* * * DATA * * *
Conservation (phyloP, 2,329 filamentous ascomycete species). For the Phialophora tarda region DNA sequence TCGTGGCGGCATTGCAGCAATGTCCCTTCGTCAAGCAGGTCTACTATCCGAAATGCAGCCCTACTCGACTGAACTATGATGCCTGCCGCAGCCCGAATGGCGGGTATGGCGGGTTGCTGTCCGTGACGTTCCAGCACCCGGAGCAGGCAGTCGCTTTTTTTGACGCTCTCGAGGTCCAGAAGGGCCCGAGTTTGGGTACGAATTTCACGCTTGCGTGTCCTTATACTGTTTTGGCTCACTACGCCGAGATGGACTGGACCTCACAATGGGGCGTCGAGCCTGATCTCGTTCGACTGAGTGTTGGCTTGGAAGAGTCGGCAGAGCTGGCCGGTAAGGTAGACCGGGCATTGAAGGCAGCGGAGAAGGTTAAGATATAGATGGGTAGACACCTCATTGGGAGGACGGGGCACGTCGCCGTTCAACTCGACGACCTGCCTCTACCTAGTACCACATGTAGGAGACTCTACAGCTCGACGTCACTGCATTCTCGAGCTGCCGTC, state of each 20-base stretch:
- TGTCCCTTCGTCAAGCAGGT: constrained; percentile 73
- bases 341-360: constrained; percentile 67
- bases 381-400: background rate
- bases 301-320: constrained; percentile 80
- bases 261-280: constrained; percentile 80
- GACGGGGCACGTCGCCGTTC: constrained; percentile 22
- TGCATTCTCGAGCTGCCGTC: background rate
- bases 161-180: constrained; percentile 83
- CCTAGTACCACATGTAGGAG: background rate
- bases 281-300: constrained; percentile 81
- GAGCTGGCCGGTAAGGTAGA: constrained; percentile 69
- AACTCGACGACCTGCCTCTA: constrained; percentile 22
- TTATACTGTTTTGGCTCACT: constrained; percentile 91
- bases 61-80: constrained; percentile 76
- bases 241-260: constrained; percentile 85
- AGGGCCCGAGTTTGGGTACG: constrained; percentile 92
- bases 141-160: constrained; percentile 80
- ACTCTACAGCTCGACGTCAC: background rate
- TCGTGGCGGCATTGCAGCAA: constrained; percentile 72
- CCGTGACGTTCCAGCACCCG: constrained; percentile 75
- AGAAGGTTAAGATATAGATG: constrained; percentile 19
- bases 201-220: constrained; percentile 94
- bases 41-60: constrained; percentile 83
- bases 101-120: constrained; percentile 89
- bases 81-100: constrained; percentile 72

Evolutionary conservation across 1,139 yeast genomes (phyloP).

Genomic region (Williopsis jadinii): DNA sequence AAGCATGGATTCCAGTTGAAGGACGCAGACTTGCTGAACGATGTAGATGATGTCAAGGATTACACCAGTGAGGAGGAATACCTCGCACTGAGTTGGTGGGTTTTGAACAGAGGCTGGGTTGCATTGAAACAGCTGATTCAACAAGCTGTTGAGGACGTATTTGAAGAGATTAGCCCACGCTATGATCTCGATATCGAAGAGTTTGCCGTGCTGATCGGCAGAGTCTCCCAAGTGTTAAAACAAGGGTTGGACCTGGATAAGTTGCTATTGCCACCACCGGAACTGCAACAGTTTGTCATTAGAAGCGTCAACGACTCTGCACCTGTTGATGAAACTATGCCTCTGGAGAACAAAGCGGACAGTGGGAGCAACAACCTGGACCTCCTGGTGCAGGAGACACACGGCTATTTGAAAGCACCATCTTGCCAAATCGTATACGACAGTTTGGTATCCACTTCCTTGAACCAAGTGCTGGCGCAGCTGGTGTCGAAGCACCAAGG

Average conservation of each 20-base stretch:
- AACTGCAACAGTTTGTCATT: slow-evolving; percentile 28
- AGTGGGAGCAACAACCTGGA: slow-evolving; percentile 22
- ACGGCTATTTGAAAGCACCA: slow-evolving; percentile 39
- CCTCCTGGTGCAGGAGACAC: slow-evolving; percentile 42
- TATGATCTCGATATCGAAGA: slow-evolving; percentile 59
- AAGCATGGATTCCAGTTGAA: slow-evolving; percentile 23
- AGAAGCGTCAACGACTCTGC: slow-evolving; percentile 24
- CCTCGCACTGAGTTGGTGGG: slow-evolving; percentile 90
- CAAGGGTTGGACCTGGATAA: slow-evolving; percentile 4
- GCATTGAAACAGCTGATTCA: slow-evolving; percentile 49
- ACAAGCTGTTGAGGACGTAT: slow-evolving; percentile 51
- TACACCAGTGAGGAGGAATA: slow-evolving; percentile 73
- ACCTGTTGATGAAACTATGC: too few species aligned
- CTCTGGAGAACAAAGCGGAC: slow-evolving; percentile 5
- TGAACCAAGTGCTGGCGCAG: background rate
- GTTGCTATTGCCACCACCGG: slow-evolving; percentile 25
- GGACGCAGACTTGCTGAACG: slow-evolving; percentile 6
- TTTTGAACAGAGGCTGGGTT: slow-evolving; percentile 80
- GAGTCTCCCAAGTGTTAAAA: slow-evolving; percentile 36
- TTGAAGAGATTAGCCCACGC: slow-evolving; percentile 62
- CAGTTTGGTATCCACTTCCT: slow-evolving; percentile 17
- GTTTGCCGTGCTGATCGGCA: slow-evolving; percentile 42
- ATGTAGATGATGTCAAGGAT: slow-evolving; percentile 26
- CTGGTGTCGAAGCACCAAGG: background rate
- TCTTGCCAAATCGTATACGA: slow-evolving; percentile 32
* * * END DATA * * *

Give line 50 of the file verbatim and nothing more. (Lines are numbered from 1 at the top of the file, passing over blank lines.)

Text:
- CAGTTTGGTATCCACTTCCT: slow-evolving; percentile 17